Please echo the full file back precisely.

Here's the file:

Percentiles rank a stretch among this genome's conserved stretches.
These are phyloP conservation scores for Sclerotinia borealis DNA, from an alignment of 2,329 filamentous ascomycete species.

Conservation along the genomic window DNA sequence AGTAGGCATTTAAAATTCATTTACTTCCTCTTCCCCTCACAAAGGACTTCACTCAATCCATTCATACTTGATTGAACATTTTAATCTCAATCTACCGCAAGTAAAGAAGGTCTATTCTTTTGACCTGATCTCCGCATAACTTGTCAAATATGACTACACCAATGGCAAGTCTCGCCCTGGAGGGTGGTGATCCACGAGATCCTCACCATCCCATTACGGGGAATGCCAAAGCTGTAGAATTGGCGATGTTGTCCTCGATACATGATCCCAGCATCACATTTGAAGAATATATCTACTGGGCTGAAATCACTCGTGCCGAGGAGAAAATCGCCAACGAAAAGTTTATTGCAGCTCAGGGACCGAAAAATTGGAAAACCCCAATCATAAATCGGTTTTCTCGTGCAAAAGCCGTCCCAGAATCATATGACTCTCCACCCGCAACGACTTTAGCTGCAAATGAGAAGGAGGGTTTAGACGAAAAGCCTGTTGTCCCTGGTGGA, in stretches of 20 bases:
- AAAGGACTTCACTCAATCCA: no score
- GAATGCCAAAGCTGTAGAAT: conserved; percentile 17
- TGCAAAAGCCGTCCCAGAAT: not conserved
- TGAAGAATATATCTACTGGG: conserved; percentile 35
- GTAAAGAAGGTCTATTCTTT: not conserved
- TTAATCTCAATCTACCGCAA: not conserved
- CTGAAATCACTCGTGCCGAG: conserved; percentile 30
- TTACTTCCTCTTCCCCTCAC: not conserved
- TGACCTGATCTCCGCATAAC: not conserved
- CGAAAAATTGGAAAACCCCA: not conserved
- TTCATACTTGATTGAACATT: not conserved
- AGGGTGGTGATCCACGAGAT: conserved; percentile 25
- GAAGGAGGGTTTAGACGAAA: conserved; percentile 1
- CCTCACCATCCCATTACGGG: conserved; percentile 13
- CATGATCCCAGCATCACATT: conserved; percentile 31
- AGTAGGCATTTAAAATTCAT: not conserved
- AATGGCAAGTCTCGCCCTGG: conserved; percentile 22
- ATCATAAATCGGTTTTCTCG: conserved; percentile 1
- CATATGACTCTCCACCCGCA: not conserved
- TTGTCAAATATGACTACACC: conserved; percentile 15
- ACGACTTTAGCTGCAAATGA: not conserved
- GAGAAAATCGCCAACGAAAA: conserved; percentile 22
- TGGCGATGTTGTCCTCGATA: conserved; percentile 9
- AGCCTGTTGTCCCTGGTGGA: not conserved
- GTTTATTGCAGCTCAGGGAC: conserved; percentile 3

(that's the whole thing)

Percentiles rank a stretch among this genome's conserved stretches.
These are phyloP conservation scores for Sclerotinia borealis DNA, from an alignment of 2,329 filamentous ascomycete species.

Conservation along the genomic window DNA sequence AGTAGGCATTTAAAATTCATTTACTTCCTCTTCCCCTCACAAAGGACTTCACTCAATCCATTCATACTTGATTGAACATTTTAATCTCAATCTACCGCAAGTAAAGAAGGTCTATTCTTTTGACCTGATCTCCGCATAACTTGTCAAATATGACTACACCAATGGCAAGTCTCGCCCTGGAGGGTGGTGATCCACGAGATCCTCACCATCCCATTACGGGGAATGCCAAAGCTGTAGAATTGGCGATGTTGTCCTCGATACATGATCCCAGCATCACATTTGAAGAATATATCTACTGGGCTGAAATCACTCGTGCCGAGGAGAAAATCGCCAACGAAAAGTTTATTGCAGCTCAGGGACCGAAAAATTGGAAAACCCCAATCATAAATCGGTTTTCTCGTGCAAAAGCCGTCCCAGAATCATATGACTCTCCACCCGCAACGACTTTAGCTGCAAATGAGAAGGAGGGTTTAGACGAAAAGCCTGTTGTCCCTGGTGGA, in stretches of 20 bases:
- AAAGGACTTCACTCAATCCA: no score
- GAATGCCAAAGCTGTAGAAT: conserved; percentile 17
- TGCAAAAGCCGTCCCAGAAT: not conserved
- TGAAGAATATATCTACTGGG: conserved; percentile 35
- GTAAAGAAGGTCTATTCTTT: not conserved
- TTAATCTCAATCTACCGCAA: not conserved
- CTGAAATCACTCGTGCCGAG: conserved; percentile 30
- TTACTTCCTCTTCCCCTCAC: not conserved
- TGACCTGATCTCCGCATAAC: not conserved
- CGAAAAATTGGAAAACCCCA: not conserved
- TTCATACTTGATTGAACATT: not conserved
- AGGGTGGTGATCCACGAGAT: conserved; percentile 25
- GAAGGAGGGTTTAGACGAAA: conserved; percentile 1
- CCTCACCATCCCATTACGGG: conserved; percentile 13
- CATGATCCCAGCATCACATT: conserved; percentile 31
- AGTAGGCATTTAAAATTCAT: not conserved
- AATGGCAAGTCTCGCCCTGG: conserved; percentile 22
- ATCATAAATCGGTTTTCTCG: conserved; percentile 1
- CATATGACTCTCCACCCGCA: not conserved
- TTGTCAAATATGACTACACC: conserved; percentile 15
- ACGACTTTAGCTGCAAATGA: not conserved
- GAGAAAATCGCCAACGAAAA: conserved; percentile 22
- TGGCGATGTTGTCCTCGATA: conserved; percentile 9
- AGCCTGTTGTCCCTGGTGGA: not conserved
- GTTTATTGCAGCTCAGGGAC: conserved; percentile 3